Lexical Analysis With F# – Part 4

Confronting immutability

As I’ve been working on making the lexical analyzer (hereafter called “tokenizer”) more complete and simpler to understand, it’s begun to really dawn on me why immutability is so very important. I’ve begun to realize that by eliminating the traditional concept of assignment we are left only with function invocation.

This is why its possible to perceive an F# program to be just a tree of nested function dependencies, in a sense there’s little else to do but invoke a function or compute a return value and so that’s why we see F# and other functional code as being – in effect – a large nested set of functions.

We’ve all written code – rightly or wrongly – that has flags or sentinels scattered around, often to deal with special cases or arising due to change requests that require functionality that’s out of the initial design’s pattern.

Sometimes these are obvious, even being named “_flag” or something at other times they’re less obvious and may appear as some enum or special numeric test like:

do while (error_count < 10)
  if (error_count == 0)
  if (not_first_time_around)
    append_node (some_tree, some_node);
  // Other stuff...

To understand imperative code that has stuff like this in it isn’t always easy, one needs to mentally visualize the scenarios, fathom out the various behaviors that arise form differing combinations of values for these flags/counters, try to assess whether some combinations are possible or impossible and so on.

These are the kinds of things that really can and do catch us out and lead to unanticipated runtime behavior unless they’re very very carefully thought through. What’s emerging as I explore functional languages is that these are not actually strictly necessary – certainly in a functional version anyway.

Because functional development a) abolishes or discourages this kind of mutability and b) equips developers with techniques that enable them to think creatively without mutability, it becomes quite feasible to avoid if not eliminate a whole class of complex error scenarios that are associated with stuff like the above.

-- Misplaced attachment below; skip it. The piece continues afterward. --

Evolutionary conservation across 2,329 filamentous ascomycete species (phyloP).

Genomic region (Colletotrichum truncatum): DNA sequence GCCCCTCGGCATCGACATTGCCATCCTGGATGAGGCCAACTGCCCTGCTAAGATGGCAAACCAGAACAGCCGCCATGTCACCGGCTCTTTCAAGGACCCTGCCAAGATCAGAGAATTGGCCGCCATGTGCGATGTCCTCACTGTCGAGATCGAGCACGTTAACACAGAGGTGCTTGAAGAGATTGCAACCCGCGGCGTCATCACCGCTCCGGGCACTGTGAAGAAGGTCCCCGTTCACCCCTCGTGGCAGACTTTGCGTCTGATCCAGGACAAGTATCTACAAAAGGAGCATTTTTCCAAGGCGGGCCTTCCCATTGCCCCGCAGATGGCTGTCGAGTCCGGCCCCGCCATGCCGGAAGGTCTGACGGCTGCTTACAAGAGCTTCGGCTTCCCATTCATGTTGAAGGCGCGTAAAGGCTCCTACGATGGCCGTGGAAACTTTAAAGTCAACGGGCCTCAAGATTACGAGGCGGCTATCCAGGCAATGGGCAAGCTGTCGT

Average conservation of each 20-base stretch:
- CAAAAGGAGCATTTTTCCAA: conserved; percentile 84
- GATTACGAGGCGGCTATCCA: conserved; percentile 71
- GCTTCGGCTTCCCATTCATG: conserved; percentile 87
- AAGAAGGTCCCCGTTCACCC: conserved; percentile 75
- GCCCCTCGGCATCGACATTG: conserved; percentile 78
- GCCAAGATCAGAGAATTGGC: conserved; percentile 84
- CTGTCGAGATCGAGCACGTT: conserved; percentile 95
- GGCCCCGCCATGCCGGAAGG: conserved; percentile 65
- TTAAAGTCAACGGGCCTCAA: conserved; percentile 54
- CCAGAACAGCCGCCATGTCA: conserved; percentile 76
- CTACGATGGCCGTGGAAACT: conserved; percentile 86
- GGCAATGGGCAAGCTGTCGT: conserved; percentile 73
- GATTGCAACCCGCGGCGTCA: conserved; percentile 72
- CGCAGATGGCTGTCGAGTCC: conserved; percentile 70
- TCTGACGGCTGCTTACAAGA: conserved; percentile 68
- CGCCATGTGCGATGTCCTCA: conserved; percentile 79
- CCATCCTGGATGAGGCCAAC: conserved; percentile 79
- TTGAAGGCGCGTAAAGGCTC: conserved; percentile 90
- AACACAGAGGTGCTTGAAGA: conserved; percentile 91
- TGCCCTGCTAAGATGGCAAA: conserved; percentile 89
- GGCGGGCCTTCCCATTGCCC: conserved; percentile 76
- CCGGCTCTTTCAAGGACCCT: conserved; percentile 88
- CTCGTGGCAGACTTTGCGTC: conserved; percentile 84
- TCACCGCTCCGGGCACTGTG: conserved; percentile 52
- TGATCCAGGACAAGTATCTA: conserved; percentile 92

I’m also wondering how challenging it may be to write F# code that is easily readable. Because one can can nest functions almost without a second thought we might get to a situation where the code is good quality and free from nasty side effects, but it may also be challenging to understand non-trivial F# code.

Improved Tokenizer

My self imposed project of writing a hand coded tokenizer for some language is progressing steadily, just to reiterate: the purpose of this little project is to help me learn – really learn – F# and functional development.

I’m primarily striving to deliver a well written F# solution to the problem one that uses F# as it should be used, one that respects the functional idioms, has no mutability and so on.

The next post will explore the latest version of the code in which the input file and the token stream itself are exposed as a demand driven sequence in which tokens are created when requested and characters are read from the input as tokens are created.

I’m going to implement a 2D state table and 2D action table as well so that determining the next state when a character is read and performing an action when the next character is read are both defined in a lookup table leading to very simple and elegant code – doing this in F# should prove very interesting…

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